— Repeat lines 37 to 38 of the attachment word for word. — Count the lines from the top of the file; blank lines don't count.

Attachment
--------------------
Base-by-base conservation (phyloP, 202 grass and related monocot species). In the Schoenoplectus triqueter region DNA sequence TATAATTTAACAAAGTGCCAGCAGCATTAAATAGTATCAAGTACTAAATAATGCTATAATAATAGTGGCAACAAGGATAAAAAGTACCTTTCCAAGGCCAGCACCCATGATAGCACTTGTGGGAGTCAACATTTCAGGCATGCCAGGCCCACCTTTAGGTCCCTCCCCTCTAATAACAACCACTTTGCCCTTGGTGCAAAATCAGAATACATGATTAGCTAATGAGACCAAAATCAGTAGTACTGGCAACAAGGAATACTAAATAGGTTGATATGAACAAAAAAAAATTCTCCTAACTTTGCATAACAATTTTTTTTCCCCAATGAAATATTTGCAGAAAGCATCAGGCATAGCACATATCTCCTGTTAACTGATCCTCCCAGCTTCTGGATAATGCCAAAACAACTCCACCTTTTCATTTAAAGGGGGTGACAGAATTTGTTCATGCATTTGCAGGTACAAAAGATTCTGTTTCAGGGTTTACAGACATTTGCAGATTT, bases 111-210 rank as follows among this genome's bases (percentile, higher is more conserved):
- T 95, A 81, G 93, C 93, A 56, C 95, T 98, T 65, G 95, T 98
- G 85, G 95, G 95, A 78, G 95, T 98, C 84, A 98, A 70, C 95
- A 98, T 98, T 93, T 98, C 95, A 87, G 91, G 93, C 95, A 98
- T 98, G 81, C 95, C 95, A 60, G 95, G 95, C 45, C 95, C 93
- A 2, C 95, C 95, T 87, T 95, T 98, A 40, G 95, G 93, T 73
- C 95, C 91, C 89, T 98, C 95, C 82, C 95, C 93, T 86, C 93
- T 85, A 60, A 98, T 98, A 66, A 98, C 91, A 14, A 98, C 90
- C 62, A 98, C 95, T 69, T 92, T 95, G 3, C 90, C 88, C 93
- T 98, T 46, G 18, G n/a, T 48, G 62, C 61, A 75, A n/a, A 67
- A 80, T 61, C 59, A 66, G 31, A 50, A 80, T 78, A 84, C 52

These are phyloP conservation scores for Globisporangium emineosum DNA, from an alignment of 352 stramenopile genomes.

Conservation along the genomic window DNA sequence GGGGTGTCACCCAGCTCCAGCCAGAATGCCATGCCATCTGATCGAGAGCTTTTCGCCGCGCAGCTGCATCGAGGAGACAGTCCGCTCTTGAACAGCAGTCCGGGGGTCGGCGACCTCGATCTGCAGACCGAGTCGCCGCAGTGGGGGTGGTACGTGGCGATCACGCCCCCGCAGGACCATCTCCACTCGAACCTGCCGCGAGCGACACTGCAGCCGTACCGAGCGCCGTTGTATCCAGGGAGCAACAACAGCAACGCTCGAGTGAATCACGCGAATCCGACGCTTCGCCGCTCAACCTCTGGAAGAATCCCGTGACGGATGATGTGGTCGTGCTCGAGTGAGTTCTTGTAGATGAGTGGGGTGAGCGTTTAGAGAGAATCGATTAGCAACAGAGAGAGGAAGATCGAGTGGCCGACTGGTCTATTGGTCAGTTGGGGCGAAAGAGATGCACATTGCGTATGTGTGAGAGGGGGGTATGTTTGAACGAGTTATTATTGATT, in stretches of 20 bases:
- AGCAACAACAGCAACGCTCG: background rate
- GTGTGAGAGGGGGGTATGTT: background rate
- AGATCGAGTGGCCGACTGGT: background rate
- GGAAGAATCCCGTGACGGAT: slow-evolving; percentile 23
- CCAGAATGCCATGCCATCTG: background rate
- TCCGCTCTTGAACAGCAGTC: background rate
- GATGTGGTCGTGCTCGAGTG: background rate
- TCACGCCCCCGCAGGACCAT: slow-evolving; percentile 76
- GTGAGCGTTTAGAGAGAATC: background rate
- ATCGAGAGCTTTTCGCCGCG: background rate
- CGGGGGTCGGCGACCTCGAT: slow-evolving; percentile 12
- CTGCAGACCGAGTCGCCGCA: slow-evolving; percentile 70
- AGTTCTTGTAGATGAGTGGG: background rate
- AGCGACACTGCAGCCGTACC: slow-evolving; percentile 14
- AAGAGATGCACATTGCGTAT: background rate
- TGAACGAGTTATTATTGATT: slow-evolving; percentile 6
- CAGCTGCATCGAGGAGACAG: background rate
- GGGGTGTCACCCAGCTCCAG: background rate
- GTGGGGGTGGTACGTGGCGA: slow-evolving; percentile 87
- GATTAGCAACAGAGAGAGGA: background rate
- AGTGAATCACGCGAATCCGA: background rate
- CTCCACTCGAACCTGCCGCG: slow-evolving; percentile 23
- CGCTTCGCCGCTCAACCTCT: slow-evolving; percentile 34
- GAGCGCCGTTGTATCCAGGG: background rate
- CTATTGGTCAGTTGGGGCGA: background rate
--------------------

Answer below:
- GAGCGCCGTTGTATCCAGGG: background rate
- CTATTGGTCAGTTGGGGCGA: background rate